Even before the dust settles over investigations on grabbing of a huge chunk of land at Kibarani, Mombasa, environmentalists now want investors compelled to fund construction of a public park in what they are calling “environmental justice” and restitutive development”.
With at least 30 companies that are alleged to have grabbed land at Kibarani, with some beacons erected in the ocean, the developments have had serious environmental and economic consequences. While the land was sold to third parties, some companies have however surrendered the title deeds due to pressure.
The Kenya Ports Authority (KPA), says it has been forced to dredge the harbour two times in a year due to excess siltation caused by lack of proper movement of water along the creek, costing it over Sh7 billion annually.
Reclamation of land has resulted to changing of the tides, with water blocking one side of the port , requiring dredging, according to KPA.
Environmental experts say due to reclamation of part of the ocean, water cannot flow freely along Makupa, Tudor and Port Reitz creeks and in the event of huge ocean currents such as the tsunami, this would cause massive flooding at the Mombasa port, halting operations at the East Africa’s largest port.
There have also been fears globally that due to these developments, Mombasa might cease to be an island, with even more serious consequences on the economy of the county that relies mainly on tourism related activities.
Bigship, a community -based organization in Mombasa says the companies that have exploited resources at Kibarani should be responsible for construction of the proposed park.
The organisation made presentations and site visits with the Parliamentary Committee on Environment and Natural Resources as part of the team’s investigations into grabbing of the land.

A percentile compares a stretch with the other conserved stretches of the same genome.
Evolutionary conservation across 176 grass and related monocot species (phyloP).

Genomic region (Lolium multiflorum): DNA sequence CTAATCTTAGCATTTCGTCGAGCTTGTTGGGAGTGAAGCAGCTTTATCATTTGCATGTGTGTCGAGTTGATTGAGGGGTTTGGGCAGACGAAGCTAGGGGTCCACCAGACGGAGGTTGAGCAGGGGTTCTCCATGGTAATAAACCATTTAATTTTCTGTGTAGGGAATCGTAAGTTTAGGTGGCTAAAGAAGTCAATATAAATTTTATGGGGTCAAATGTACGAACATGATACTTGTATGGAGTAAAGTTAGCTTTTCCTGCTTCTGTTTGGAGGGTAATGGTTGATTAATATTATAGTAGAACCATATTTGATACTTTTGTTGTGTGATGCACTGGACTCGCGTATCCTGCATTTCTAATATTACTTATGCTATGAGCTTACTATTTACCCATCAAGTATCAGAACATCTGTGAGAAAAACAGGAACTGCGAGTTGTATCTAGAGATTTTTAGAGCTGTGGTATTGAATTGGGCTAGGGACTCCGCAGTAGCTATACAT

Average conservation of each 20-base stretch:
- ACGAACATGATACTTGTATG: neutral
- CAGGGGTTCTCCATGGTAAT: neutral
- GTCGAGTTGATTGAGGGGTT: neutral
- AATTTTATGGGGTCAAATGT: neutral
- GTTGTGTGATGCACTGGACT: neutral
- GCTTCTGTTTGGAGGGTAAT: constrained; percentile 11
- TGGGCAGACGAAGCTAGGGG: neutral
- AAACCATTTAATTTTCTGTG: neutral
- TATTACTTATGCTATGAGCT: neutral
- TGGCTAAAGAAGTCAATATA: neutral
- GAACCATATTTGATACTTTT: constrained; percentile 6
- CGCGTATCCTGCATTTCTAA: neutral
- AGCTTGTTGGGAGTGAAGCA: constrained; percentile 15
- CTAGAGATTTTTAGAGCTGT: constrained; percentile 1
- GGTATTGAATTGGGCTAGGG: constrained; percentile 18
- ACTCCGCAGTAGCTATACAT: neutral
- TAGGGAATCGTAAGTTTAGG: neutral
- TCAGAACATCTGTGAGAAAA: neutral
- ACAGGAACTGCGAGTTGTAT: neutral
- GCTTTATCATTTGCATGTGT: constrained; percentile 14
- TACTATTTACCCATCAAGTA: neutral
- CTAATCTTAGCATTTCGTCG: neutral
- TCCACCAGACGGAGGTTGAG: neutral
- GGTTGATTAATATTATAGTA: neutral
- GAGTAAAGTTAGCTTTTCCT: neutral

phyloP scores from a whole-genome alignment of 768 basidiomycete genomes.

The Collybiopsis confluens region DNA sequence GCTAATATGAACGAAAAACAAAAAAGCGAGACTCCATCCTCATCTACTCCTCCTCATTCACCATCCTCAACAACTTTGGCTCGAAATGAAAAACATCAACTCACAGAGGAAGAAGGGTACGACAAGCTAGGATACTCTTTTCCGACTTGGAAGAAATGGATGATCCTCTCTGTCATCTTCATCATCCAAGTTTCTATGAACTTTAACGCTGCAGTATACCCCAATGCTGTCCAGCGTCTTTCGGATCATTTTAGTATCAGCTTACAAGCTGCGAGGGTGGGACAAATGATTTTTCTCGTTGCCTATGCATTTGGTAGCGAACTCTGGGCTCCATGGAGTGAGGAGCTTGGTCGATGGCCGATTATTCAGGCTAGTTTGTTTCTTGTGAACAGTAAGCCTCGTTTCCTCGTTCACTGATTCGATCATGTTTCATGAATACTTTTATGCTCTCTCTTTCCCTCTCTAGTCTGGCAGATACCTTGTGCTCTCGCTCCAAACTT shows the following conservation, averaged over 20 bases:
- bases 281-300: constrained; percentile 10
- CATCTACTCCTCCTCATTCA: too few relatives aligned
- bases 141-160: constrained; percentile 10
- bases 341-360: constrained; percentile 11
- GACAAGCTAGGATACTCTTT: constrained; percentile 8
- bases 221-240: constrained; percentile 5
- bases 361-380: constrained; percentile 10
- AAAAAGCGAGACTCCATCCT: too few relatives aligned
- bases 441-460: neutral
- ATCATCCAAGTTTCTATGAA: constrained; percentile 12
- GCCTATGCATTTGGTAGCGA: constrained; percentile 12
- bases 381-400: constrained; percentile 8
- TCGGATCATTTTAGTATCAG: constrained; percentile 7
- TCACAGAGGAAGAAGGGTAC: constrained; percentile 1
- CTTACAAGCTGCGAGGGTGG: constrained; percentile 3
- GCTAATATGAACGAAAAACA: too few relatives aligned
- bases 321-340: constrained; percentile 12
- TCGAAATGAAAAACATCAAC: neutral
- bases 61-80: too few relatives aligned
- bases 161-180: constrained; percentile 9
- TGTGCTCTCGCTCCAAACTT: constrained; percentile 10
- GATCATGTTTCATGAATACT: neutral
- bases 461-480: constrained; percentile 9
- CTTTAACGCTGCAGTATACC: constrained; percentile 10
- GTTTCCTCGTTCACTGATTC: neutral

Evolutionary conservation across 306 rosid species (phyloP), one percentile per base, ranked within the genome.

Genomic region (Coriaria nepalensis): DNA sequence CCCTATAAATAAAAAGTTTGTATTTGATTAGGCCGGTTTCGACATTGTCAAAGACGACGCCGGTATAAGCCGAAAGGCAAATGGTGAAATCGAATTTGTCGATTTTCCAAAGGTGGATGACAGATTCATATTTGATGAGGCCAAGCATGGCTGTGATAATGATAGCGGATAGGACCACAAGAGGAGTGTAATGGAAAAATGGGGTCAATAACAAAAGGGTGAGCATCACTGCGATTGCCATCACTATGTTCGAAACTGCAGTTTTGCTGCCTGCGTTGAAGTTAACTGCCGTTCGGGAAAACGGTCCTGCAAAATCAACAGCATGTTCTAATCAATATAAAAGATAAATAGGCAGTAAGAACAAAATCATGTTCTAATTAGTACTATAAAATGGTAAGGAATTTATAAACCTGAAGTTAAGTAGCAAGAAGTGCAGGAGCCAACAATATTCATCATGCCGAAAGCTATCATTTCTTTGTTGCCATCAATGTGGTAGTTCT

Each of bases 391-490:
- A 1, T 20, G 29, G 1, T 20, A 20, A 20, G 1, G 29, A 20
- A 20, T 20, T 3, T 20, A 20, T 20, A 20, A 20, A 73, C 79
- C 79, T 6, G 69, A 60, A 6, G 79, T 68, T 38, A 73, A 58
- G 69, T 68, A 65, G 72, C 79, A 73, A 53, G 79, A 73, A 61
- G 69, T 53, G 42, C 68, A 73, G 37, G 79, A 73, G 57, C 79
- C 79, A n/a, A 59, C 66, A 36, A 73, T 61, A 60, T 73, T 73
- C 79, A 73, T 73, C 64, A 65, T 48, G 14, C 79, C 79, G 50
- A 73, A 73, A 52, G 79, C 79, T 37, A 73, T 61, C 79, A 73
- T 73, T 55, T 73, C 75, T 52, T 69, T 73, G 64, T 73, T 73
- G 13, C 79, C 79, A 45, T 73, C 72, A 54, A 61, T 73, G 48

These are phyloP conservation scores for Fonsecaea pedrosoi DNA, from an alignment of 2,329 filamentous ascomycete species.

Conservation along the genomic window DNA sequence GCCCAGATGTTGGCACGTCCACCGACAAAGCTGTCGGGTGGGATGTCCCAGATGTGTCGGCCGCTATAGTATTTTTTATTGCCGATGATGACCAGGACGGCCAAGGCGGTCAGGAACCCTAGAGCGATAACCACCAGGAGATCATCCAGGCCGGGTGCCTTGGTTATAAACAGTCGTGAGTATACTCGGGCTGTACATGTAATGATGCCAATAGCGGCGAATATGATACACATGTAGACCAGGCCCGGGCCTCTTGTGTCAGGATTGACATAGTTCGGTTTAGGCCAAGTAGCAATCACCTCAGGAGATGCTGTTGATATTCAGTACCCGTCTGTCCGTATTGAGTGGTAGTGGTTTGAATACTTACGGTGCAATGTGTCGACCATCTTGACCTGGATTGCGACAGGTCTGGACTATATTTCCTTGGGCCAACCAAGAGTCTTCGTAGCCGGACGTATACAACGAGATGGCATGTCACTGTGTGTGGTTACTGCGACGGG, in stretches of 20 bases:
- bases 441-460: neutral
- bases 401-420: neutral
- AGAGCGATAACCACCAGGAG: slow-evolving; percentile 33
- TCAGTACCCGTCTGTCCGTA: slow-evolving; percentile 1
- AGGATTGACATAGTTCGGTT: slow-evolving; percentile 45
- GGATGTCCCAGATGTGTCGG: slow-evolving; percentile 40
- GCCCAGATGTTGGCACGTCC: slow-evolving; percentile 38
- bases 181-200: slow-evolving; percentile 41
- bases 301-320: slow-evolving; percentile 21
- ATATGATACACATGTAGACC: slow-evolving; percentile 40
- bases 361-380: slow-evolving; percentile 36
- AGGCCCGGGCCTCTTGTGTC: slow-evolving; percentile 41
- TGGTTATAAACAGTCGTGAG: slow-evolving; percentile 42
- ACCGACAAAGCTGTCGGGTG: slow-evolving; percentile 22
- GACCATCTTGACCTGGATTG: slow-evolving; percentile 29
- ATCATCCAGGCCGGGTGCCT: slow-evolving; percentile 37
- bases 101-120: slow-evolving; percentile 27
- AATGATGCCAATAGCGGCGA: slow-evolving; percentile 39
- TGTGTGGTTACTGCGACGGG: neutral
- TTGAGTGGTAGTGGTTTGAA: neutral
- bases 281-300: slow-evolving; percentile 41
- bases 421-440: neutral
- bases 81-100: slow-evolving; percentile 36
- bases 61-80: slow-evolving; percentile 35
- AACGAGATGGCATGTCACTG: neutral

Over the years, dumping of garbage at the site has gone on unabated, with most of the waste getting into the ocean, polluting marine ecosystem in the creek. Investors have also hived off parcels of public land and converted them to private property with approvals from government officials.
Some of the companies that have heavily invested at Kibarani are Multiple ICD, Makupa Transit Shade, Civicon and Mitchell Cotts, all of which operate logistics and Container Freight Station (CFS) businesses.
Bigship managing director Bosco Juma, said those who have irresponsibly exploited the marine ecosystem should be made to pay.
“Makupa creek has experienced degradation caused by business developments and the negative environmental practices done by the developers and the county government which calls for commitment towards mitigating the environmental injustices through a restitutive development framework,” he said.
A survey the organisation conducted last year found that at least 18.3 acres of mangroves was destroyed, degrading the ecosystem.
“The destruction came about after developers failed to implement the special user license conditions and the EIA (Environmental Impact Assessment) recommendations as is required by law, leading to distraction of the entire ecosystem,” said the survey.
“Further destruction of the mangrove forests reduces the carbon sinks that help in climate change mitigation. In other words, the public both present and future generations fundamental rights to clean and healthy environment is infringed,” it added.
The Kenya National Highways Authority (KeNHA) has also started expansion of the Mombasa-Jomvu road into a dual carriage at a cost of Sh6.5 billion. This will also see the cause-way removed and a bridge constructed.
The cause-way, which dissects Tudor Creek to the east and Port Reitz creek to the west, was built in 1920s with environmental surveys showing it has had a negative impact on marine life at both creeks. The structure is one of three road links between the Island and the mainland – the other two being Nyali bridge and Kepevu cause way at the KPA headquarters.
The Kibarani dumpsite has worsened the situation as toxic waste including heavy metals seep into the ocean, resulting to drying up of mangrove trees and death of fish.
“There have been environmental concerns with the causeway and part of the ocean it cuts off is virtually dead. The bridge will be a little longer than the structure which is 120 metres,” KeNHA coast regional manager Jared Makori said in a telephone interview.
He said while the bridge would also accommodate the old railway line, KeNHA was in talks with the Kenya Railways on how to incorporate the standard gauge railway in the infrastructure.